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While repairing an old radio with no AM reception, I found on my multimeter that there is continuity between the primary and secondary windings of the first 455 kHz IF transformer in the circuit. I desoldered it and found that the windings are still reading 0.6 ohms between primary and secondary. Is this normal? I checked for shorts between the can and IFT coil but there are none so I am not sure why the windings would appear to be connected.

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It's not normal to have shorted coils when they ought to be only magnetically coupled by the helical tuning slug and resonate with the fixed cap to get the centre frequency at 455kHz with a bandwidth of about 15kHz.

If you can rewind ok. if not this may work http://www.rf-microwave.com/en/shop/0/211-455-khz-55-mhz-107-mhz-if-coils-transformers/2531-B-455-E-10-R.html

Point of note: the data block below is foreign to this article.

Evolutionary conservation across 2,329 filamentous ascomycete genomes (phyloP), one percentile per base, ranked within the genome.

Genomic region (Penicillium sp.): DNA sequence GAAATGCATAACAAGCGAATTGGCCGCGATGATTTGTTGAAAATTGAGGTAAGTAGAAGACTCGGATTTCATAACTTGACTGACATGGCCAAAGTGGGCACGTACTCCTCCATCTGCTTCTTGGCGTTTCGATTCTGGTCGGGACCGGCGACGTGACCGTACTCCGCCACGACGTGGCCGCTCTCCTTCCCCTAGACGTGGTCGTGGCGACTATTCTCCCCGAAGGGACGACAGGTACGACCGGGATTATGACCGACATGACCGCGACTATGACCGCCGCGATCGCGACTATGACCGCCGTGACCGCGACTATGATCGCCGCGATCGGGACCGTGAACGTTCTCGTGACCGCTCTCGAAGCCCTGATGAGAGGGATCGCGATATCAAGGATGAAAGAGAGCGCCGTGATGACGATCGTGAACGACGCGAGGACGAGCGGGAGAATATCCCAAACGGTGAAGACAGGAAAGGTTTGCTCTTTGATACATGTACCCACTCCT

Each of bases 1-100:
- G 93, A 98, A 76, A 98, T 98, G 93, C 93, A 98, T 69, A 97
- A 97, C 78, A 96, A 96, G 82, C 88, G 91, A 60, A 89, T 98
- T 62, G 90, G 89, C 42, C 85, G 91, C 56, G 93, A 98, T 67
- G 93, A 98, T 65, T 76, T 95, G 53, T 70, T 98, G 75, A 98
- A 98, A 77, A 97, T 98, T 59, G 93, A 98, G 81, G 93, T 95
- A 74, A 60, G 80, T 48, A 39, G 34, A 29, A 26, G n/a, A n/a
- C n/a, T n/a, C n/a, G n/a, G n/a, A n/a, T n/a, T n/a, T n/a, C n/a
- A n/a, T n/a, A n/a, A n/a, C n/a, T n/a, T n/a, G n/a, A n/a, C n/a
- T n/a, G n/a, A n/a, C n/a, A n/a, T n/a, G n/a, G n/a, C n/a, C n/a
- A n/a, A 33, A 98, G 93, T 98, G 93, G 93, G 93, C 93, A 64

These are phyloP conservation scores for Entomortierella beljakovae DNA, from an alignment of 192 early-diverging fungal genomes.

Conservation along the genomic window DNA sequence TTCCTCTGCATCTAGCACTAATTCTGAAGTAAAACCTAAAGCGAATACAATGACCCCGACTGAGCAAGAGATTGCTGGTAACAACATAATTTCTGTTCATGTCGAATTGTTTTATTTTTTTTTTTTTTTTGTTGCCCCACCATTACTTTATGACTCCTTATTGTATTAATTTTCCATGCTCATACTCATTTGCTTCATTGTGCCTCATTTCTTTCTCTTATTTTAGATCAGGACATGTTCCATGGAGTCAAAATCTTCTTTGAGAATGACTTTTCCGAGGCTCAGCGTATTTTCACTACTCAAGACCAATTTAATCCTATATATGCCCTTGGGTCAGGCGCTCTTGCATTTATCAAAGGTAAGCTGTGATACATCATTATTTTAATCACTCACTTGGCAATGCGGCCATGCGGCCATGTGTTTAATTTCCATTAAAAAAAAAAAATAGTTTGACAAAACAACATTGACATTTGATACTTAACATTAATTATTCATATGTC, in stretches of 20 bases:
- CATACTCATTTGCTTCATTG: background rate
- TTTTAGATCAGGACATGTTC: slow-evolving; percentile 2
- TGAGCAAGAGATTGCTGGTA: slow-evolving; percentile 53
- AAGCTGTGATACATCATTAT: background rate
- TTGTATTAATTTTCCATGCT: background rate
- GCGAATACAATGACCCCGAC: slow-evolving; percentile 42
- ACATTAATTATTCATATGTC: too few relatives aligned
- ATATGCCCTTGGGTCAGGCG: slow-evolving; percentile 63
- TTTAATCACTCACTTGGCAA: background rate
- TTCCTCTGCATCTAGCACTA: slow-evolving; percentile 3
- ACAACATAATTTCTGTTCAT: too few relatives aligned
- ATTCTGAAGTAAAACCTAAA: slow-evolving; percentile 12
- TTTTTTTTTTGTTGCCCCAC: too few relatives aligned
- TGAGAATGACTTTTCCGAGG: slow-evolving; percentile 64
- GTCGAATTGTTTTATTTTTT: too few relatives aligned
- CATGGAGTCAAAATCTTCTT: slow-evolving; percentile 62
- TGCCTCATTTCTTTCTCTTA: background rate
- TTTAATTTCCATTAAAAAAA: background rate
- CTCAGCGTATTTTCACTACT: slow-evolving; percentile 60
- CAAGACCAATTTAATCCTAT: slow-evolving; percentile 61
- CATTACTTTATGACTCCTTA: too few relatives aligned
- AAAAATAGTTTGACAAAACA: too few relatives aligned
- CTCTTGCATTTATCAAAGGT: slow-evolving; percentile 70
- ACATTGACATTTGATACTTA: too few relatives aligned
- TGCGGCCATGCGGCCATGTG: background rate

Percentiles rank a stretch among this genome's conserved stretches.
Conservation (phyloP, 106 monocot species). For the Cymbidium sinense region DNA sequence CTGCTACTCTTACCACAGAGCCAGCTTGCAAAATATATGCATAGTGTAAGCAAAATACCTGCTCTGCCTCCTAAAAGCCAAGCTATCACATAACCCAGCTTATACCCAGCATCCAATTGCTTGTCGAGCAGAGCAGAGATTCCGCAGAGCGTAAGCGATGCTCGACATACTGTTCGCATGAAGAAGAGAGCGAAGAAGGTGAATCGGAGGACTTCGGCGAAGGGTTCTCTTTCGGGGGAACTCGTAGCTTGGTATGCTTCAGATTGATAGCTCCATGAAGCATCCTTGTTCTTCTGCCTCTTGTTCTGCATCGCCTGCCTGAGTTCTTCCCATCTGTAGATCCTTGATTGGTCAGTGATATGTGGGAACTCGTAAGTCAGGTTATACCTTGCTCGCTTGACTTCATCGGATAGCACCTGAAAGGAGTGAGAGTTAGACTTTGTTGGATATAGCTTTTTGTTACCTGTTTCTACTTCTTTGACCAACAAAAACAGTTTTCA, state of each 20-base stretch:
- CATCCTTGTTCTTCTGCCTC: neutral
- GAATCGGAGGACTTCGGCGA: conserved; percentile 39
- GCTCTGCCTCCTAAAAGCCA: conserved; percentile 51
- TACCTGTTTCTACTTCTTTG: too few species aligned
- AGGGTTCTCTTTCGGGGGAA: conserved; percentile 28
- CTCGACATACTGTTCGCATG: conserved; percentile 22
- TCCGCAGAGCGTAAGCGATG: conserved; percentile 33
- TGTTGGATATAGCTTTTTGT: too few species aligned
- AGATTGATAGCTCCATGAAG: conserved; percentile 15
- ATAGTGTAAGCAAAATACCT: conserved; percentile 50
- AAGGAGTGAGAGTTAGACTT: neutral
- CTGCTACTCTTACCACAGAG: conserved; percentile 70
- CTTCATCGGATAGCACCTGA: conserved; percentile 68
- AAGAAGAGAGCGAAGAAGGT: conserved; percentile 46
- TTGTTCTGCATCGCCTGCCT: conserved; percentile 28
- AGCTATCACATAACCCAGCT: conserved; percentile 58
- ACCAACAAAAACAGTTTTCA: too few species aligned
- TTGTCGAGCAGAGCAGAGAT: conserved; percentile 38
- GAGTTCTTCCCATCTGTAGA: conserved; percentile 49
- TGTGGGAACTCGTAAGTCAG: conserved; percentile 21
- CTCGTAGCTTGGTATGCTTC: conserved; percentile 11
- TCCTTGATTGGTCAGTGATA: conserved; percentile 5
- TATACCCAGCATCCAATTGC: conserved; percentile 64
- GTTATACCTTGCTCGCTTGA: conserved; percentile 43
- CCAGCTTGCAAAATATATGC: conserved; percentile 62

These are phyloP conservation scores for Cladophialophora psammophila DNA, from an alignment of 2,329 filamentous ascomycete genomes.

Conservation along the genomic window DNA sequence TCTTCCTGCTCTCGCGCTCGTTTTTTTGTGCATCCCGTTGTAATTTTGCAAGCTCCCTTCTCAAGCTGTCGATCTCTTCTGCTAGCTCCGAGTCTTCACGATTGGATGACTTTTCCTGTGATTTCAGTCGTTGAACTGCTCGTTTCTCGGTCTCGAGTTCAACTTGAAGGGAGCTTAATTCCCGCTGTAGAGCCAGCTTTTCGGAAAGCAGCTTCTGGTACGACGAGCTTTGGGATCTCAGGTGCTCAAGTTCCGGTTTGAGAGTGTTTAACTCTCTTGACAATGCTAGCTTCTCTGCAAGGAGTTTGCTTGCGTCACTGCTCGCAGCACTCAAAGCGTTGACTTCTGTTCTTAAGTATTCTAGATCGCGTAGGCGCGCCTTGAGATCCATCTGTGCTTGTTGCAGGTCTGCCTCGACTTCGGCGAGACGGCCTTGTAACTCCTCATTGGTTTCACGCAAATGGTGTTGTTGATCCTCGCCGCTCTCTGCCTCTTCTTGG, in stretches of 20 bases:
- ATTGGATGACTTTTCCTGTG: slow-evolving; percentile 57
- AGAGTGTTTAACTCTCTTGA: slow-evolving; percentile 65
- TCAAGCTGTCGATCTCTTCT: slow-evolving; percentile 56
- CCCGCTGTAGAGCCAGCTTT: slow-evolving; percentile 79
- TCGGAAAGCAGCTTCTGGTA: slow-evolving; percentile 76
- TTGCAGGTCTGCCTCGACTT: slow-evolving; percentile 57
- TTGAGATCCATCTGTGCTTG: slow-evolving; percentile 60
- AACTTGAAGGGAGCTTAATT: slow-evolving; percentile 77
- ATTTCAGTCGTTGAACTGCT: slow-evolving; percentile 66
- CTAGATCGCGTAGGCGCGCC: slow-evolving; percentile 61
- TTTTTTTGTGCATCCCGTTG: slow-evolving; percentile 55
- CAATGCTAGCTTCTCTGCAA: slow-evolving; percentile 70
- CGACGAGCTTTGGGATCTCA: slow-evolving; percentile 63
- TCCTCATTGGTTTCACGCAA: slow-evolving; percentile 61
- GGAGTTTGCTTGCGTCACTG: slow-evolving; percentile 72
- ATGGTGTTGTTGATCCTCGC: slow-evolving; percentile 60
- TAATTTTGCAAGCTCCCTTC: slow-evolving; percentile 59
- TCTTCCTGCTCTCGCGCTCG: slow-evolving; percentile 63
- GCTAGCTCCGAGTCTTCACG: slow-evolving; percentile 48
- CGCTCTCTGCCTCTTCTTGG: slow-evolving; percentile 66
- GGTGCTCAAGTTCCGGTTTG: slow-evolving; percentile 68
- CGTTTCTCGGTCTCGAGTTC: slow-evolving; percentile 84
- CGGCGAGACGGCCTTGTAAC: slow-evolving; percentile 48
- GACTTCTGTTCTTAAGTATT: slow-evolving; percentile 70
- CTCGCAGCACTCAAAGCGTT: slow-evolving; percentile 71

Or better review these specs http://www.mouser.com/catalog/specsheets/XC-600131.pdf

Always use a plastic or wood driver for the ferrite slug and very gently.

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  • \$\begingroup\$ It will not be easy to find a replacement IF transformer for the shorted one because unlike most others it has three pins for the primary and three pins for the secondary. I did contact RF microwave and they advised me that the part I was looking for was customised for that particular Panasonic radio and generic replacements would not be suitable. \$\endgroup\$ – Bob Hazra Dec 6 '16 at 23:07
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    \$\begingroup\$ i agree, it is not easy. I wonder if it was wound with 1 continuous dual loop to reduce cost with common ground on each side. \$\endgroup\$ – Tony Stewart Sunnyskyguy EE75 Dec 6 '16 at 23:58
  • \$\begingroup\$ As SunnySkyGuy says they may be internally connected for convenience if the design calls for a common centre tap the connection may not matter and may even be required. \$\endgroup\$ – KalleMP Feb 4 at 22:40
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Depends on the radio. I would need more detailed info about the radio (make & model # ), but the first IF stage is your mixer/oscillator and most of the time it is a tapped inductor (that looks like the other if transformers). Later on in the integrated am/fm stereo receivers they were relocated to an external ferrite antenna stick to minimize interference with the other circuits.

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